Private equity-backed Acromas seeks outside investor to cut debt


aa_sqThe private equity-backed owner of breakdown recovery service AA and over-fifties group Saga is reportedly seeking a cash injection ahead of a potential break-up.

Asian and Middle Eastern sovereign wealth funds could possibly buy a minority stake in Acromas, which is owned by buyout houses Charterhouse, CVC and Permira.

The Sunday Times reported the news, without saying where it got the information.

Acromas was formed in 2007 though the £6.15bn merger of the AA and Saga and was one of the largest private equity-backed deals ever seen in the UK, valuing the companies at £3.35bn and Saga at £2.8bn respectively.

The deal was financed with close to £5bn of bank debt. The company’s borrowings have since fallen to £4bn, although a large proportion of the loans are due for repayment in 2015, the report said.

Selling an interest to an outside investor would allow some of the debt to be repaid early, paving the way for a sale of the company, the report added.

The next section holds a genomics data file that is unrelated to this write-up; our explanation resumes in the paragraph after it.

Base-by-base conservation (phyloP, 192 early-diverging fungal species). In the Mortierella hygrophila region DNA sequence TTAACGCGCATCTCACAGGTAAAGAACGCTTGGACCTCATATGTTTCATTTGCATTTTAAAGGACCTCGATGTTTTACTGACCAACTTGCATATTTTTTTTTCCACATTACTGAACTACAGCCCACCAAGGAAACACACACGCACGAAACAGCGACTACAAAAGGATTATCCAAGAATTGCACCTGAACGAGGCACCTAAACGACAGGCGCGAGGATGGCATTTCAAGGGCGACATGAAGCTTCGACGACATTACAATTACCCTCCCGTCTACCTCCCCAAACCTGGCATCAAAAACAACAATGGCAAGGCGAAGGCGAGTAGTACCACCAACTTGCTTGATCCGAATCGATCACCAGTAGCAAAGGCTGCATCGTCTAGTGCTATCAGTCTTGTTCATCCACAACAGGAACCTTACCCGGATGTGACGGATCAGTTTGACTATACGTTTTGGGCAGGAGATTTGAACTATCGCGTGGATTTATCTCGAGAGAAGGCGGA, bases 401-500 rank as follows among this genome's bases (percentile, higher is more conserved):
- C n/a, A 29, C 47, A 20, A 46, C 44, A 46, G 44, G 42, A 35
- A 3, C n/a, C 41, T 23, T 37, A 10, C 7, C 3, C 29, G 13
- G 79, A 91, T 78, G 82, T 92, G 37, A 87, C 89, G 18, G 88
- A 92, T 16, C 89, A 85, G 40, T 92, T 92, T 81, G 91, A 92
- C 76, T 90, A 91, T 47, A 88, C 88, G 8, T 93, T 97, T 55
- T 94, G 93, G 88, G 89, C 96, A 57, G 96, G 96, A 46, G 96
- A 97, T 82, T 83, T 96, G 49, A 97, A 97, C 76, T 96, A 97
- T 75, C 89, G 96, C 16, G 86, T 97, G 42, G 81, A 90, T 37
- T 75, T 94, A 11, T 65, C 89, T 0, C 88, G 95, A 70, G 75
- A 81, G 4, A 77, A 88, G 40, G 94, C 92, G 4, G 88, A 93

Acromas has performed well since the merger in 2007 – sales rose 15 per cent last year to £2.1bn while earnings rose to £519m – although the size of its debts has limited the exit options for its private equity owners.

The buyout firms could float the business for as much as £9bn, but some investors may baulk at buying shares in a business that is saddled with so much debt, the report said.

Acromas could be split back into two separate businesses again to enable Charterhouse, CVC and Permira to exit their respective investments, the report added.

Bankers told the Sunday Times that the AA would probably be sold to another private equity buyer for as much as £5bn, while Saga would probably be floated on the public market.

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